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Provenance of marbles used for building the internal spiral staircase of the bell tower of St. Nicholas Church (Pisa, Italy)

Research output: Contribution to journalArticle

Author(s)

  • Marco Lezzerini
  • Fabrizio Antonelli
  • Gianni Gallello
  • Mirco Ramacciotti
  • Luca Parodi
  • Antonio Alberti
  • Stefano Pagnotta
  • Stefano Legnaioli
  • Vincenzo Palleschi

Department/unit(s)

Publication details

JournalApplied physics A-Materials science & processing
DateAccepted/In press - 21 Apr 2017
DateE-pub ahead of print - 29 Apr 2017
DatePublished (current) - 1 May 2017
Issue number6
Volume123
Number of pages12
Early online date29/04/17
Original languageEnglish

Abstract

The aim of this study is to investigate the provenance of marbles used as architectural elements (bases, shafts and capitals of columns) for building the internal spiral staircase of the medieval bell tower of St. Nicholas Church at Pisa, Italy. Accordingly, the 45 collected marble samples have been analysed by optical microscopy, X-ray powder diffraction and mass spectroscopy for carbon and oxygen stable isotope ratio analysis; additionally, SEM–EDS analysis have been performed to complement data about accessory minerals. By comparison with literature data on the main sources of the white Mediterranean marbles used in ancient times, the results show that the analysed samples are mainly white crystalline marbles from Carrara (Italy) and, subordinately, from other Tuscan and Eastern Mediterranean quarrying areas. In fact, Mt. Pisano and Campiglia M.ma (Tuscany, Italy) and Marmara (Turkey), Paros, Mt. Penteli, Thasos (Greece) are minor sources. The other coloured stones identified on the strength of their macroscopic features are quartzites from Mt. Pisano area and granitoids from Sardinia and Island of Elba (Italy). Occasionally, a very limited number of architectonical elements made up of Acquabona limestone from Rosignano Marittimo (Livorno,Italy), red limestone with ammonites (the so-called ‘‘Rosso Ammonitico’’) and black limestone belonging to the Tuscan Nappe sequence, outcropping at northwest of Pisa in the nearby Monti d’Oltre Serchio area, are present.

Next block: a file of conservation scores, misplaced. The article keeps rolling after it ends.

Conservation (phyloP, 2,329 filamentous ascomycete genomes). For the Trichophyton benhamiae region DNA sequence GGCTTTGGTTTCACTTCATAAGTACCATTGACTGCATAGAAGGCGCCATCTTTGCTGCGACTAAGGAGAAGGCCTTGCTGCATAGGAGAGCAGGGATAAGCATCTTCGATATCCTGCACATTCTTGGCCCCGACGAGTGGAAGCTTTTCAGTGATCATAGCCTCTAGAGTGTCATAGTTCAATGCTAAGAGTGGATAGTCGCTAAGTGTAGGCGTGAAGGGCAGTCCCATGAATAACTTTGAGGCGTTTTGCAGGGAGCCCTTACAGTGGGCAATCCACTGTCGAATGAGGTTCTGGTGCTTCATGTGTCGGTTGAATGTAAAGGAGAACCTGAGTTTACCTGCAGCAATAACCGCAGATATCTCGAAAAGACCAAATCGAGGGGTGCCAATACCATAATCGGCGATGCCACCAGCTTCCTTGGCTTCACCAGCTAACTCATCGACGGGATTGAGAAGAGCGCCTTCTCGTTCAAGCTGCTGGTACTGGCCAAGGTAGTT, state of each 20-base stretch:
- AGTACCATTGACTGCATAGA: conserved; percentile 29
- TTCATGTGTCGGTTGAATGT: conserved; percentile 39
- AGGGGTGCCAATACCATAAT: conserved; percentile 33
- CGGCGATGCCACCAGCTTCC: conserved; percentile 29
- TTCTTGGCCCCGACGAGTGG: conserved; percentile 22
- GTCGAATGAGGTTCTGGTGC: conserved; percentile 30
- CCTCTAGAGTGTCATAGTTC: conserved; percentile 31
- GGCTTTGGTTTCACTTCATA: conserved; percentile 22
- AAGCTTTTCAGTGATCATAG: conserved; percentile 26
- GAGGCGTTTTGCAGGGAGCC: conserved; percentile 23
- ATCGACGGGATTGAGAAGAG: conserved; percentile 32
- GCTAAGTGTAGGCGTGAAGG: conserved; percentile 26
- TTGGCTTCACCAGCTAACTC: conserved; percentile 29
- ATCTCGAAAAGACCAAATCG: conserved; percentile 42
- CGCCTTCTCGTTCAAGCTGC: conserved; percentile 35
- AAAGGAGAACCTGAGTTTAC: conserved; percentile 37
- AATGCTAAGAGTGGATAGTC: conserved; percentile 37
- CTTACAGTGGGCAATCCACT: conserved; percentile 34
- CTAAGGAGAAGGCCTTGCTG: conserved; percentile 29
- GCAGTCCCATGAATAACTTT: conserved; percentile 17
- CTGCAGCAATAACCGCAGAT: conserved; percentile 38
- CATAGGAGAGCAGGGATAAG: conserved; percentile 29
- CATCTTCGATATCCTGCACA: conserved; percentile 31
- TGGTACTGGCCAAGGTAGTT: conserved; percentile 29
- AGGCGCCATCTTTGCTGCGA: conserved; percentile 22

Bibliographical note

© Springer-Verlag Berlin Heidelberg 2017. This is an author-produced version of the published paper. Uploaded in accordance with the publisher’s self-archiving policy. Further copying may not be permitted; contact the publisher for details

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